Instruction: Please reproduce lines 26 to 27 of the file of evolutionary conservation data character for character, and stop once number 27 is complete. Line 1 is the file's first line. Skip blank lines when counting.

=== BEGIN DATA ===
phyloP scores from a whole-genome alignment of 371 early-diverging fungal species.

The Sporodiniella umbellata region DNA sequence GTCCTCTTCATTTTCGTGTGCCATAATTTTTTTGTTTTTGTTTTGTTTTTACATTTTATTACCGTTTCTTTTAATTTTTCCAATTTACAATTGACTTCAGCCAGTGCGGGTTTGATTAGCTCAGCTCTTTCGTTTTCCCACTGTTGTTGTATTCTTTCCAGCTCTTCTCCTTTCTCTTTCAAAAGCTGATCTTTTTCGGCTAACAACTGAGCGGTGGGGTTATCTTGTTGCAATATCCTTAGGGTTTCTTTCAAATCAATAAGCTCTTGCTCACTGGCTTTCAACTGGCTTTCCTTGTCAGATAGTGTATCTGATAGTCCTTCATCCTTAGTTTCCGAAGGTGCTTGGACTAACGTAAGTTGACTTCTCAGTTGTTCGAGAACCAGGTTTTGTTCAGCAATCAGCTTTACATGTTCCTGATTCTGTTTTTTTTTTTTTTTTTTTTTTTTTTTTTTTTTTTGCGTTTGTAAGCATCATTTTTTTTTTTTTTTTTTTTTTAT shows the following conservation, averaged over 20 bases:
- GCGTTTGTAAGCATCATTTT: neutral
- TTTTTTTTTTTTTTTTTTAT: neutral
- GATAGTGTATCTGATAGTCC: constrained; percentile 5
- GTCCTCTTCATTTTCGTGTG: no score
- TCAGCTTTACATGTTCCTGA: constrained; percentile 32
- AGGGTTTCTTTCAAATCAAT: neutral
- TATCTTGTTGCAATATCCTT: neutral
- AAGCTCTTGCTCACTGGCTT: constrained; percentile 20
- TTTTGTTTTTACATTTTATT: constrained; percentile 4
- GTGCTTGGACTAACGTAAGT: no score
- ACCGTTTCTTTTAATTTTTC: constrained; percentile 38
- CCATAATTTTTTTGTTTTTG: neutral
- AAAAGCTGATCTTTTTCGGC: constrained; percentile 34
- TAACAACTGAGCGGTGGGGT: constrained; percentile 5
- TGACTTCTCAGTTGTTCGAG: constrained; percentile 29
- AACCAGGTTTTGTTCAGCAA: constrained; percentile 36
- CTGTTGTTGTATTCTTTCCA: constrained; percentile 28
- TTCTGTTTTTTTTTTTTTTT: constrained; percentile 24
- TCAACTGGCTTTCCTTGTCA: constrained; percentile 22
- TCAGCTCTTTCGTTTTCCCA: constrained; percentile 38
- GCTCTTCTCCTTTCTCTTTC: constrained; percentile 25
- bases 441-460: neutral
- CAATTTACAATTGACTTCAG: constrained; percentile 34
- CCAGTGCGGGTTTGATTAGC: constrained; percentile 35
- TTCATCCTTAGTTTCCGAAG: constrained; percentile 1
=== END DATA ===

- CCAGTGCGGGTTTGATTAGC: constrained; percentile 35
- TTCATCCTTAGTTTCCGAAG: constrained; percentile 1